There are some who seem to believe that the application of the doctrine of changed circumstances would undermine the other crucial doctrine of `sanctity of contracts'.
Modification of contracts, due to changed circumstances, especially those of long duration like mineral development agreements, is neither an exception to, nor in, contradiction of the rule pacta sunt servanda. Pacta sunt servanda simply means that contracts which have legally come into existence and continue to be in force, must be observed. It means the inviolability, not unchangeability of contracts.47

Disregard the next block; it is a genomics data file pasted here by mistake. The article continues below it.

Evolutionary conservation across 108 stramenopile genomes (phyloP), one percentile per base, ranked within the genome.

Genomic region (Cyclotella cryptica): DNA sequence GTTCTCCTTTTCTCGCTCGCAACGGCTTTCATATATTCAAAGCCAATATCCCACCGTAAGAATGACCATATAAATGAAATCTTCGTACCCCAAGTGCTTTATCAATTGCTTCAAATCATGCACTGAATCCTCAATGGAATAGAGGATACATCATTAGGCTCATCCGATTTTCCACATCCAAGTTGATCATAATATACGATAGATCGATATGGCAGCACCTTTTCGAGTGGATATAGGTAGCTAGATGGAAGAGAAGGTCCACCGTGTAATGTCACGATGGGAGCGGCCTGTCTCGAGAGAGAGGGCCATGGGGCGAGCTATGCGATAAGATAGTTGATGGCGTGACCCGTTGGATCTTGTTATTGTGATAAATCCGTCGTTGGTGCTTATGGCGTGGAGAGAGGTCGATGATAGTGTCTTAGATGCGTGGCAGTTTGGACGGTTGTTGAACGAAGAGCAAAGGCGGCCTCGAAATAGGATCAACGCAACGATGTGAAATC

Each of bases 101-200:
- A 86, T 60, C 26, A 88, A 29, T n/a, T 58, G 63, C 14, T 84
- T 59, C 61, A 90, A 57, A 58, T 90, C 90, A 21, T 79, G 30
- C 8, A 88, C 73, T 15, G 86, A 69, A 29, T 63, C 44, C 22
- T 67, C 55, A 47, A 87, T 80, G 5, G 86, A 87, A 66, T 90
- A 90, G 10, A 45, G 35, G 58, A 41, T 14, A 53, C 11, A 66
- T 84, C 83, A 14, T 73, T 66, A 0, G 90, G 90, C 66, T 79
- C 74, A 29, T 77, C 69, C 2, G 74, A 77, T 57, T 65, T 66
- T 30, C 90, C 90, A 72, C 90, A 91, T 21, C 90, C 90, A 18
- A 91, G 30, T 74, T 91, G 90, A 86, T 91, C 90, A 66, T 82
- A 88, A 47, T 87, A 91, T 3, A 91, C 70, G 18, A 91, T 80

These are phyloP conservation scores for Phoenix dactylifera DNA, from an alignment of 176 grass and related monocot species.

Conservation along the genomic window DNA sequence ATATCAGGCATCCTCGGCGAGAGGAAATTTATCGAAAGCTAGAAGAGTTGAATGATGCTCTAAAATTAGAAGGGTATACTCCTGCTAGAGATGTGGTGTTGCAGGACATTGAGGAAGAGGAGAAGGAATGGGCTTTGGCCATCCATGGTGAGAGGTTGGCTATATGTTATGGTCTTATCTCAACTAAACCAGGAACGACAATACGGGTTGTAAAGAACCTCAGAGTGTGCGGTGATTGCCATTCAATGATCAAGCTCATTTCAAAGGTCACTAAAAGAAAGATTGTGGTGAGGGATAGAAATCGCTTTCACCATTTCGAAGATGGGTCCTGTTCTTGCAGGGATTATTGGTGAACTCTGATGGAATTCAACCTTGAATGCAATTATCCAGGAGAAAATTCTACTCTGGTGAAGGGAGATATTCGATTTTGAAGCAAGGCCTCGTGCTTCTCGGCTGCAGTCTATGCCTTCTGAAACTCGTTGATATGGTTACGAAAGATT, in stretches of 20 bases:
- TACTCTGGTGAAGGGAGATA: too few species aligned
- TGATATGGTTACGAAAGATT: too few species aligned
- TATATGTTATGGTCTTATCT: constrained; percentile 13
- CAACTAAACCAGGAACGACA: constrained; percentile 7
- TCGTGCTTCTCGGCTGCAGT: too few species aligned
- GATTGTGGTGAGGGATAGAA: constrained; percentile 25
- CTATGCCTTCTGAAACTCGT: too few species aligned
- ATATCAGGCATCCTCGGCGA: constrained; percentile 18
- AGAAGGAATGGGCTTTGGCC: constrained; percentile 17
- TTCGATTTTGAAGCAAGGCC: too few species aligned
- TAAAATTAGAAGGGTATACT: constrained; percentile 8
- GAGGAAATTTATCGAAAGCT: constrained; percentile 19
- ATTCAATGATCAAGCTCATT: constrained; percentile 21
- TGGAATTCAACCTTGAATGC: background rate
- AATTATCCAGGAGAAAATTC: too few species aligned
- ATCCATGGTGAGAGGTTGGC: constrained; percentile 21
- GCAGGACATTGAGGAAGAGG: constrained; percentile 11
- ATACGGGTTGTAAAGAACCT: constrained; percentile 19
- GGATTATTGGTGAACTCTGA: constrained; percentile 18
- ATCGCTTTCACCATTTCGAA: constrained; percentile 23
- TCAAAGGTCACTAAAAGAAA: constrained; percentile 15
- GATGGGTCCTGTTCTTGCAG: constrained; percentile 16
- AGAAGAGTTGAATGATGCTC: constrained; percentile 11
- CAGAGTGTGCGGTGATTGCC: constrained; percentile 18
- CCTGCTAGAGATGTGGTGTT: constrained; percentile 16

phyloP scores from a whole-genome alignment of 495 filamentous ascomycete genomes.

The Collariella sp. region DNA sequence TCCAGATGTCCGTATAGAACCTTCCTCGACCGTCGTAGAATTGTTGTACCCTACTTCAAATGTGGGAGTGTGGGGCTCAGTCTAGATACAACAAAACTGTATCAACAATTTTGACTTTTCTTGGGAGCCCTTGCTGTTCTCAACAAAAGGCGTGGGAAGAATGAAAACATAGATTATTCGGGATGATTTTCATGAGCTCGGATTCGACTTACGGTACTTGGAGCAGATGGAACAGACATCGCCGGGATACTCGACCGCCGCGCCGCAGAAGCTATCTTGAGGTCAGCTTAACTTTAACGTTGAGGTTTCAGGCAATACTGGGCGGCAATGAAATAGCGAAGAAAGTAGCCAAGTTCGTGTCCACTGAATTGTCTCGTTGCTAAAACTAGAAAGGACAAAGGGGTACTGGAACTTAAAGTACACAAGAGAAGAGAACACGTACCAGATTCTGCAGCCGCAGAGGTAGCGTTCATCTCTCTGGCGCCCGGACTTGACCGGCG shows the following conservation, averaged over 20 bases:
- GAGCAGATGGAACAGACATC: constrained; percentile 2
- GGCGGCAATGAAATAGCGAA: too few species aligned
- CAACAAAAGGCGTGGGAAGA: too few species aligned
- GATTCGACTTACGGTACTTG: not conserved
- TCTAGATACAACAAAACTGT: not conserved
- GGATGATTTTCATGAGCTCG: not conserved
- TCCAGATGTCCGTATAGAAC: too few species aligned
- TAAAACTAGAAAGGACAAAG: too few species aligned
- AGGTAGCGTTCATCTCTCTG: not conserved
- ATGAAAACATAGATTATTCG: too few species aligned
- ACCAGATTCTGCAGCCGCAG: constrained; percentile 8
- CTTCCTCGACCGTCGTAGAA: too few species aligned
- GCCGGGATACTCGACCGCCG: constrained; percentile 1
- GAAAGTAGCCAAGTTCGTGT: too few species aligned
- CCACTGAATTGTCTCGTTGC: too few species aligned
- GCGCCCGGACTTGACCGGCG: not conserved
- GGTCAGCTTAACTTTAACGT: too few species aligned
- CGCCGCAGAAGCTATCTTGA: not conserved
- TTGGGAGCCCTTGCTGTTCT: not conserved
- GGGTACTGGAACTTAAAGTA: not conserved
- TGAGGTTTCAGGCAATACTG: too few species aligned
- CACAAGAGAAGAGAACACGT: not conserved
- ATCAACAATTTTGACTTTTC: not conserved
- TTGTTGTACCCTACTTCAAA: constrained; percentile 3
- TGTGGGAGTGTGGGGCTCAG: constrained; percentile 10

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47Cf. J. Kunz, "The Problem of Revision in International Law", American Journal on International Law, Vol. 33 (1939), p. 42; and "The Meaning and Range of the Norm Pacta Sunt Servanda" American Journal on International Law, Vol. 39 (1945), p. 197. In one of his judgments, Lord Summer observed that the principle of frustration, which corresponds to the doctrine of rebus under English law, "is really a device by which the rules as to absolute contracts are reconciled with special excepteion which justice demand" (Hirji Matji and others v. Cheong Yue Steamship Co. Ltd., L.R. 1926, 497, 509, quoted by Williams, " The Permanence of Treaties" p.91.